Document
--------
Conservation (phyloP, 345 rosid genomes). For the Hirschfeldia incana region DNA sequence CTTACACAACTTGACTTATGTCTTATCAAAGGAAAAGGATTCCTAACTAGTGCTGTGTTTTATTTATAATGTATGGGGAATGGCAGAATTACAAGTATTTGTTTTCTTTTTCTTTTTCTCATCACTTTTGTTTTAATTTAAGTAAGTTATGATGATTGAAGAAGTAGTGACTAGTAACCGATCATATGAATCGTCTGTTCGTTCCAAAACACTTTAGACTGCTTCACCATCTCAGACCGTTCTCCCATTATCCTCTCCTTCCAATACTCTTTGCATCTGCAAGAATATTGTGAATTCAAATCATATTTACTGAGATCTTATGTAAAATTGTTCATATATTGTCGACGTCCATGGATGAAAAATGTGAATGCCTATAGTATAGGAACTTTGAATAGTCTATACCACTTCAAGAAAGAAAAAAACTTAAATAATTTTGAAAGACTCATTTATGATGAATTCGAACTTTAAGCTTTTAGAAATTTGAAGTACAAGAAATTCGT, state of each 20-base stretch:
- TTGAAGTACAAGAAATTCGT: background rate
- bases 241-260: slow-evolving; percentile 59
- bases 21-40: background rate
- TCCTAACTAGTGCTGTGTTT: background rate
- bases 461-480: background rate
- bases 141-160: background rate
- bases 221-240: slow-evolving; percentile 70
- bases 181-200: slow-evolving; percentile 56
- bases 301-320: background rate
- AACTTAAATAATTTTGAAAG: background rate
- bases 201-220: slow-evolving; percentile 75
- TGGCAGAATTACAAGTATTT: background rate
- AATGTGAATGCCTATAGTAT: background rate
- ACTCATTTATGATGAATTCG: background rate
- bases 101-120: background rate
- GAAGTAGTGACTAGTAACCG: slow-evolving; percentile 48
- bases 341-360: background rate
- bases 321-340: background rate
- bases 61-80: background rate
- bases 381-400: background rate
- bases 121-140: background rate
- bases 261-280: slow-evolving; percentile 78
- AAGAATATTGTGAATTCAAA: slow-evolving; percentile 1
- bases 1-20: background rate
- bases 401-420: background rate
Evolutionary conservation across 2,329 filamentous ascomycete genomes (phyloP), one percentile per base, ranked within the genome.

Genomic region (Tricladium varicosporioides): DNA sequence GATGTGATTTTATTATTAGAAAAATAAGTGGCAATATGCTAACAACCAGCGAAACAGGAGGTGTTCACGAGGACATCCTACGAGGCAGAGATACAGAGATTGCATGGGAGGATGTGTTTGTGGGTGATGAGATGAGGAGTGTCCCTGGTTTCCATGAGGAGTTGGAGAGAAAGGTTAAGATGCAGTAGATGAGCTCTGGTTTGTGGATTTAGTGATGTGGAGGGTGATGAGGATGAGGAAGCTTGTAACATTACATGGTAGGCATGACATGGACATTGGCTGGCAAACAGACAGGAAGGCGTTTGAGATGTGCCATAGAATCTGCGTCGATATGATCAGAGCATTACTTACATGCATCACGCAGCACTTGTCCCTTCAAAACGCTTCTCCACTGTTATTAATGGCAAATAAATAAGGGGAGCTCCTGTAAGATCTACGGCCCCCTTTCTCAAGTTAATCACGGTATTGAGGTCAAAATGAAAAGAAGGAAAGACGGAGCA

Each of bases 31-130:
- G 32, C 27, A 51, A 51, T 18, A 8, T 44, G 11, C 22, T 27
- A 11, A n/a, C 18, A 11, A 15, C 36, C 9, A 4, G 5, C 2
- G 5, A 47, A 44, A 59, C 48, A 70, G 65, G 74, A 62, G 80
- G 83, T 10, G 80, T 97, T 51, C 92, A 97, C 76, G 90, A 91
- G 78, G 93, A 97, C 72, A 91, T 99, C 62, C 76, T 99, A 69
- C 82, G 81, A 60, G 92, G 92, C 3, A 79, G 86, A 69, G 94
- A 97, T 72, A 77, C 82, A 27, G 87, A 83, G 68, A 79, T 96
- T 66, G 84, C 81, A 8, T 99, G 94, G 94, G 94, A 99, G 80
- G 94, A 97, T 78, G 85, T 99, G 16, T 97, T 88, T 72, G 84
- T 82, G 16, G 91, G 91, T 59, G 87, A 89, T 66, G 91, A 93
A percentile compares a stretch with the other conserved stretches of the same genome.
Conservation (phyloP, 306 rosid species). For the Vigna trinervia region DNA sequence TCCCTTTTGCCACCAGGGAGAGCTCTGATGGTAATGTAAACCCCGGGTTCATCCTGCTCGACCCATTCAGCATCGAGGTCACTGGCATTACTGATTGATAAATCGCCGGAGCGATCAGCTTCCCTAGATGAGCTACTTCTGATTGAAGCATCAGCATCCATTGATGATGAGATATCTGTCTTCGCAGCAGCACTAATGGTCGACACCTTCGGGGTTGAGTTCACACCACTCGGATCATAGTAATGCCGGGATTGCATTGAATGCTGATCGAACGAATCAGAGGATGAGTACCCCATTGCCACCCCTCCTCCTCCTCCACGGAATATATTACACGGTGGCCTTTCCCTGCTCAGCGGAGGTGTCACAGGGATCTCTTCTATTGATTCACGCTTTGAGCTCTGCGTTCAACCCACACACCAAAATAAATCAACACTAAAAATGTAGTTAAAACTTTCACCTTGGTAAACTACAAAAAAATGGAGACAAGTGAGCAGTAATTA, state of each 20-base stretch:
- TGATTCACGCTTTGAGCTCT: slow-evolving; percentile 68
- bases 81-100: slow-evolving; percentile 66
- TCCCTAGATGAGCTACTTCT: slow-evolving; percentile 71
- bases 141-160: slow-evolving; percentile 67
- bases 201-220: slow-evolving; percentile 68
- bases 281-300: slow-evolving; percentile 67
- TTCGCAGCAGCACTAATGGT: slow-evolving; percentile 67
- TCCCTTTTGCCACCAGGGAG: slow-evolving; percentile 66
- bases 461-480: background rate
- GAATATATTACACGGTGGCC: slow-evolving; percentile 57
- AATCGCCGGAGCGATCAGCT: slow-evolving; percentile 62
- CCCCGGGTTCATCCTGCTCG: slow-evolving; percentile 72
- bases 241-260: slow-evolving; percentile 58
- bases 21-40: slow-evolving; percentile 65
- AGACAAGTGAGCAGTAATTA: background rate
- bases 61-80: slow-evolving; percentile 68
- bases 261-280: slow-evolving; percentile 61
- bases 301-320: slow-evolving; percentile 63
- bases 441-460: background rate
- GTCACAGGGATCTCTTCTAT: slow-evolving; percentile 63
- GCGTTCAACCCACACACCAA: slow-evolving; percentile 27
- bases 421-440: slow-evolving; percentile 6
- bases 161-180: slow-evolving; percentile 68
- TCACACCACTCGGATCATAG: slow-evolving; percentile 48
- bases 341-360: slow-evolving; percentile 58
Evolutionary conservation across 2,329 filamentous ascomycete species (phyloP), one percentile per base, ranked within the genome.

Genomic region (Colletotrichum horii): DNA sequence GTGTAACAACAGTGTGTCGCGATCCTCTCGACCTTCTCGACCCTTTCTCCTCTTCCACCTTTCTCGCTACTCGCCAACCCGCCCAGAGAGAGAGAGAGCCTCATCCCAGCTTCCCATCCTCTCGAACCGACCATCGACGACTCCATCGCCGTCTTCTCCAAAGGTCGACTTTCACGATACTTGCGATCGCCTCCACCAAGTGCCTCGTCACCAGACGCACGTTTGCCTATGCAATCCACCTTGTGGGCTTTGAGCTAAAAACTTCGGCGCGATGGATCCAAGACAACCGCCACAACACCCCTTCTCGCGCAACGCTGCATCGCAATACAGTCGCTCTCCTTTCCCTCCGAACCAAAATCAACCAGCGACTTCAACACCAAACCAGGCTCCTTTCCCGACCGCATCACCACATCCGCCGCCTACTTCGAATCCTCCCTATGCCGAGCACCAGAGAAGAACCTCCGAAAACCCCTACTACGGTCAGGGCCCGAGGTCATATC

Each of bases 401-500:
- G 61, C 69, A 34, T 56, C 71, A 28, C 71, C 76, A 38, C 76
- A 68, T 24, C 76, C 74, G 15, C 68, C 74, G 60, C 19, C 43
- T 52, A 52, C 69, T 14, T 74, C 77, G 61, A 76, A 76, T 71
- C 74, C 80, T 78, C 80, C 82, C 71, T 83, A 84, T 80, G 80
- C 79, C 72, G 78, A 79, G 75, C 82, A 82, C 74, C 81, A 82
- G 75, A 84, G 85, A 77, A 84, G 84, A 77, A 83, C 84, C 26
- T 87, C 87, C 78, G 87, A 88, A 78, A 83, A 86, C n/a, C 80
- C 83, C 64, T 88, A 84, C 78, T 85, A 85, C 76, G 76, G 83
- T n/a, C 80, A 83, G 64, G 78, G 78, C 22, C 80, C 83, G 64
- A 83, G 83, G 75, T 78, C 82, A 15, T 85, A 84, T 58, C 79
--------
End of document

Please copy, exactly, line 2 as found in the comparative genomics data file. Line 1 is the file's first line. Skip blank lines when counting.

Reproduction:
- TTGAAGTACAAGAAATTCGT: background rate